edited January 2010
    Final question on my part: several of my components (A/V receiver, Bluray player, settop box) are about 1 1/2 metres to the left of the TV and the rest of the components. Is this a problem, or does the Harmony's IR cover broad enough an area in one go so I wouldn't have to split up the commands between the TV area and the receiver area?

    Thirith on
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    "Nothing is gonna save us forever but a lot of things can save us today." - Night in the Woods
  • ImprovoloneImprovolone Registered User regular
    edited January 2010
    I don't have the beam angle in front of me, but it shouldn't be a problem at only 1.5 m.

    Improvolone on
    Voice actor for hire. My time is free if your project is!
  • mcdermottmcdermott Registered User regular
    edited January 2010
    Pirusu wrote: »
    Thirith wrote: »
    If I may ask a somewhat silly question: I'm relatively comfortable with more than half a dozen remote controls, but I think my girlfriend is less so. To put it in reductive terms: how GF-friendly is the Harmony? (And no, I'm not asking whether it's got a vibrating function. :P)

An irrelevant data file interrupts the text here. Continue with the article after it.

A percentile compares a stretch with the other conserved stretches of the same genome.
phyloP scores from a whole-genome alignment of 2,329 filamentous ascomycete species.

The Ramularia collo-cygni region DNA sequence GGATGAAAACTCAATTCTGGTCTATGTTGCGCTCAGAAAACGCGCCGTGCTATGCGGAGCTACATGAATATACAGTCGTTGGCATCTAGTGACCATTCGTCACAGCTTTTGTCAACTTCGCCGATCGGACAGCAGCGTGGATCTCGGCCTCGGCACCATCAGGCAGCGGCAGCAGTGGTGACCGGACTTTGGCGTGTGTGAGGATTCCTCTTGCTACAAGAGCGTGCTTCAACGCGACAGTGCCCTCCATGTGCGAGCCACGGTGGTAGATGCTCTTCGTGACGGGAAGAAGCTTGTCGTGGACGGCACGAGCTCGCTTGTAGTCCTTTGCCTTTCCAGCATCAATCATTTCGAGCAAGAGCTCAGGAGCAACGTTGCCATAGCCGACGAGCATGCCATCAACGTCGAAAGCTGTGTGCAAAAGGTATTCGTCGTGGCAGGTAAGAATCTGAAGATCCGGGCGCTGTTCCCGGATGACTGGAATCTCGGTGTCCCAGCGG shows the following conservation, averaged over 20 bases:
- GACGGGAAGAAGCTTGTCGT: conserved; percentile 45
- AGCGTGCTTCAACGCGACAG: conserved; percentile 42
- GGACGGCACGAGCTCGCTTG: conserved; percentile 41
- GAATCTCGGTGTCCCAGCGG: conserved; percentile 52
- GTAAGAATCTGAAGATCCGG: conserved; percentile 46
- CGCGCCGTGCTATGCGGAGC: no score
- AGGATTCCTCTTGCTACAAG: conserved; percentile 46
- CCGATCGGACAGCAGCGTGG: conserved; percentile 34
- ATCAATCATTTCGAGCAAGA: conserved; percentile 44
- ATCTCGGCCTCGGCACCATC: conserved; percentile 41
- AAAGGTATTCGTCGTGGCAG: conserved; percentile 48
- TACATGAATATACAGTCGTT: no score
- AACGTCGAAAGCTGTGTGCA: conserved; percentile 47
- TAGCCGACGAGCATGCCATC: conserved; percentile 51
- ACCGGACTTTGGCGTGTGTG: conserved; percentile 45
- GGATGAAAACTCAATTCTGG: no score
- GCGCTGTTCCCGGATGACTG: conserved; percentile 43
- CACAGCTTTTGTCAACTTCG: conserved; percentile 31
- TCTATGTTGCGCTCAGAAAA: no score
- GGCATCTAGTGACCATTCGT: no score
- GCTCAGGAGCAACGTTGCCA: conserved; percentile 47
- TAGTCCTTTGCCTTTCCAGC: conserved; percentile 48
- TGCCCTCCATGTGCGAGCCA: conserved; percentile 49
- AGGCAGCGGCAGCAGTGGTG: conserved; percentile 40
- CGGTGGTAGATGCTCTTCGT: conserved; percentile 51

If you have everything programmed into it properly, it's very friendly. On my Harmony One, you set up "activities" which add a touch screen button, with what you're wanting to do. For example: "Watch TV" turns on my television, switches the TV to HDMI 1, turns on the sattelite box. When you hit guide, or channel up, it'll use the sattellite box, and when you hit volume up, it uses the the television. The "girlfriend-friendly" portion of it comes from just pressing the one button, and everything just works as it should (You can set up activities for just about everything, and it works the same way; if you have a receiver, it'll make sure that's on the proper settings too, and will use that for volume, etc).